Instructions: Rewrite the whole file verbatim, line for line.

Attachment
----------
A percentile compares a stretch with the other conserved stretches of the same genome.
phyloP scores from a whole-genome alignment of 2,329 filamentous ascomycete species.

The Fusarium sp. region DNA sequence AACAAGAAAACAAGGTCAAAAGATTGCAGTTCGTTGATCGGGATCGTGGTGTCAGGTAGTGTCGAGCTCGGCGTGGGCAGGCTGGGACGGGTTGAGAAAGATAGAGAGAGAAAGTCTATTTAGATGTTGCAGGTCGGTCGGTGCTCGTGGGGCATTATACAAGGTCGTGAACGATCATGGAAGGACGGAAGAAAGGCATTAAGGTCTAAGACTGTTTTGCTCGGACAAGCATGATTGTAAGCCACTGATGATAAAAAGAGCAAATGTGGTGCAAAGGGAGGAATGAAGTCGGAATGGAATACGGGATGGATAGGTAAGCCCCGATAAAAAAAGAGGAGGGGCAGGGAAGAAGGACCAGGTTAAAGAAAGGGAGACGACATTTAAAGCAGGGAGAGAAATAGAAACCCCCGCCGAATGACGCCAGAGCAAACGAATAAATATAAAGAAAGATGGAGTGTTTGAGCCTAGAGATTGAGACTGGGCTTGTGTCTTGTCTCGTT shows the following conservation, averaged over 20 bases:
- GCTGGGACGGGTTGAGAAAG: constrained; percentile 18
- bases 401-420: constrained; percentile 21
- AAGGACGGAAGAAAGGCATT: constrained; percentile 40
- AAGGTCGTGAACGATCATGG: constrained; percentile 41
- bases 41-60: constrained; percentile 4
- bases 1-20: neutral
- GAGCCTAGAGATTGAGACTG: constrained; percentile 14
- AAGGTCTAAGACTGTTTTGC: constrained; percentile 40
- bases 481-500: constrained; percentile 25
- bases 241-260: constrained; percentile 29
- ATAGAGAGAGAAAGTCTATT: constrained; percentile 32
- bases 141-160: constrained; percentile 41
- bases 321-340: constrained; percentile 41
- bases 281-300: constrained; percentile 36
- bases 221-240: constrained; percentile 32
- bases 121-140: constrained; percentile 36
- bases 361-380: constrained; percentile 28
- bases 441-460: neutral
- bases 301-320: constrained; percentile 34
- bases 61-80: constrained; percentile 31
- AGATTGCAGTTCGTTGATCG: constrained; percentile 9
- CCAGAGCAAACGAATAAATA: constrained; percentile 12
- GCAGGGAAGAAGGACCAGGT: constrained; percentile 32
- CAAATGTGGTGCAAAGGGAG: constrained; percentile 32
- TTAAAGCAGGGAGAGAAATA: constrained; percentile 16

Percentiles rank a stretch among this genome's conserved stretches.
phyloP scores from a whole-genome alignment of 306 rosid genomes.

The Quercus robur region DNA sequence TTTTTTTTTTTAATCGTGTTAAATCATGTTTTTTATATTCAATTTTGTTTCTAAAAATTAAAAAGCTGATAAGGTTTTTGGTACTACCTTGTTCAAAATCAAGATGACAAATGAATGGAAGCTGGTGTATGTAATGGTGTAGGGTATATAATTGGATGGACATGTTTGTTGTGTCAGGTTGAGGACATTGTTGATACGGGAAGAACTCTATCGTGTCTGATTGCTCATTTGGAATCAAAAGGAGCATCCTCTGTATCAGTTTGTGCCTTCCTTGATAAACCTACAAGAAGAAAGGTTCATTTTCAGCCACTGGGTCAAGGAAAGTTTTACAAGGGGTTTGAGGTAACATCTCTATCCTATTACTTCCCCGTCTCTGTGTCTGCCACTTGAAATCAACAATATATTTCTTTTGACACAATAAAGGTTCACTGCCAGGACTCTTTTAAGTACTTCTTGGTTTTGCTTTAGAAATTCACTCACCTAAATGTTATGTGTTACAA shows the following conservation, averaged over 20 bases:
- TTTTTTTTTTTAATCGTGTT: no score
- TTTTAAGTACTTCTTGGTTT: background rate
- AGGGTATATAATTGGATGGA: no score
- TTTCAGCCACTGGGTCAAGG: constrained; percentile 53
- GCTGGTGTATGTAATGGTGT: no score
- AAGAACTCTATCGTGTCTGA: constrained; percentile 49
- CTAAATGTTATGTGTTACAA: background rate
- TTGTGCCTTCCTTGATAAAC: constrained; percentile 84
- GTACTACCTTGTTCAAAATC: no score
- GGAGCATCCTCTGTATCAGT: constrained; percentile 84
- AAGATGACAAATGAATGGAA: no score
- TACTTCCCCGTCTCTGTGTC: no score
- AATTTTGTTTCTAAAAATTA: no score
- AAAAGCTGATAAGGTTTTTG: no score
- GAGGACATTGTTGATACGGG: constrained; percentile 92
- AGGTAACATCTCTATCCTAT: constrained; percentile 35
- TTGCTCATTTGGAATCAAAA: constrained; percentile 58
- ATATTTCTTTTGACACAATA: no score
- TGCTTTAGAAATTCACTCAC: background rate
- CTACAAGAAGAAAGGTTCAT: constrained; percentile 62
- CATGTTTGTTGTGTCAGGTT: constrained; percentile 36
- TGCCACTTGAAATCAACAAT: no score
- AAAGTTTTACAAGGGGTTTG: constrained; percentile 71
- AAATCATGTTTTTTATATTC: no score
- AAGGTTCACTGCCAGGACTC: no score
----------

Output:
A percentile compares a stretch with the other conserved stretches of the same genome.
phyloP scores from a whole-genome alignment of 2,329 filamentous ascomycete species.

The Fusarium sp. region DNA sequence AACAAGAAAACAAGGTCAAAAGATTGCAGTTCGTTGATCGGGATCGTGGTGTCAGGTAGTGTCGAGCTCGGCGTGGGCAGGCTGGGACGGGTTGAGAAAGATAGAGAGAGAAAGTCTATTTAGATGTTGCAGGTCGGTCGGTGCTCGTGGGGCATTATACAAGGTCGTGAACGATCATGGAAGGACGGAAGAAAGGCATTAAGGTCTAAGACTGTTTTGCTCGGACAAGCATGATTGTAAGCCACTGATGATAAAAAGAGCAAATGTGGTGCAAAGGGAGGAATGAAGTCGGAATGGAATACGGGATGGATAGGTAAGCCCCGATAAAAAAAGAGGAGGGGCAGGGAAGAAGGACCAGGTTAAAGAAAGGGAGACGACATTTAAAGCAGGGAGAGAAATAGAAACCCCCGCCGAATGACGCCAGAGCAAACGAATAAATATAAAGAAAGATGGAGTGTTTGAGCCTAGAGATTGAGACTGGGCTTGTGTCTTGTCTCGTT shows the following conservation, averaged over 20 bases:
- GCTGGGACGGGTTGAGAAAG: constrained; percentile 18
- bases 401-420: constrained; percentile 21
- AAGGACGGAAGAAAGGCATT: constrained; percentile 40
- AAGGTCGTGAACGATCATGG: constrained; percentile 41
- bases 41-60: constrained; percentile 4
- bases 1-20: neutral
- GAGCCTAGAGATTGAGACTG: constrained; percentile 14
- AAGGTCTAAGACTGTTTTGC: constrained; percentile 40
- bases 481-500: constrained; percentile 25
- bases 241-260: constrained; percentile 29
- ATAGAGAGAGAAAGTCTATT: constrained; percentile 32
- bases 141-160: constrained; percentile 41
- bases 321-340: constrained; percentile 41
- bases 281-300: constrained; percentile 36
- bases 221-240: constrained; percentile 32
- bases 121-140: constrained; percentile 36
- bases 361-380: constrained; percentile 28
- bases 441-460: neutral
- bases 301-320: constrained; percentile 34
- bases 61-80: constrained; percentile 31
- AGATTGCAGTTCGTTGATCG: constrained; percentile 9
- CCAGAGCAAACGAATAAATA: constrained; percentile 12
- GCAGGGAAGAAGGACCAGGT: constrained; percentile 32
- CAAATGTGGTGCAAAGGGAG: constrained; percentile 32
- TTAAAGCAGGGAGAGAAATA: constrained; percentile 16

Percentiles rank a stretch among this genome's conserved stretches.
phyloP scores from a whole-genome alignment of 306 rosid genomes.

The Quercus robur region DNA sequence TTTTTTTTTTTAATCGTGTTAAATCATGTTTTTTATATTCAATTTTGTTTCTAAAAATTAAAAAGCTGATAAGGTTTTTGGTACTACCTTGTTCAAAATCAAGATGACAAATGAATGGAAGCTGGTGTATGTAATGGTGTAGGGTATATAATTGGATGGACATGTTTGTTGTGTCAGGTTGAGGACATTGTTGATACGGGAAGAACTCTATCGTGTCTGATTGCTCATTTGGAATCAAAAGGAGCATCCTCTGTATCAGTTTGTGCCTTCCTTGATAAACCTACAAGAAGAAAGGTTCATTTTCAGCCACTGGGTCAAGGAAAGTTTTACAAGGGGTTTGAGGTAACATCTCTATCCTATTACTTCCCCGTCTCTGTGTCTGCCACTTGAAATCAACAATATATTTCTTTTGACACAATAAAGGTTCACTGCCAGGACTCTTTTAAGTACTTCTTGGTTTTGCTTTAGAAATTCACTCACCTAAATGTTATGTGTTACAA shows the following conservation, averaged over 20 bases:
- TTTTTTTTTTTAATCGTGTT: no score
- TTTTAAGTACTTCTTGGTTT: background rate
- AGGGTATATAATTGGATGGA: no score
- TTTCAGCCACTGGGTCAAGG: constrained; percentile 53
- GCTGGTGTATGTAATGGTGT: no score
- AAGAACTCTATCGTGTCTGA: constrained; percentile 49
- CTAAATGTTATGTGTTACAA: background rate
- TTGTGCCTTCCTTGATAAAC: constrained; percentile 84
- GTACTACCTTGTTCAAAATC: no score
- GGAGCATCCTCTGTATCAGT: constrained; percentile 84
- AAGATGACAAATGAATGGAA: no score
- TACTTCCCCGTCTCTGTGTC: no score
- AATTTTGTTTCTAAAAATTA: no score
- AAAAGCTGATAAGGTTTTTG: no score
- GAGGACATTGTTGATACGGG: constrained; percentile 92
- AGGTAACATCTCTATCCTAT: constrained; percentile 35
- TTGCTCATTTGGAATCAAAA: constrained; percentile 58
- ATATTTCTTTTGACACAATA: no score
- TGCTTTAGAAATTCACTCAC: background rate
- CTACAAGAAGAAAGGTTCAT: constrained; percentile 62
- CATGTTTGTTGTGTCAGGTT: constrained; percentile 36
- TGCCACTTGAAATCAACAAT: no score
- AAAGTTTTACAAGGGGTTTG: constrained; percentile 71
- AAATCATGTTTTTTATATTC: no score
- AAGGTTCACTGCCAGGACTC: no score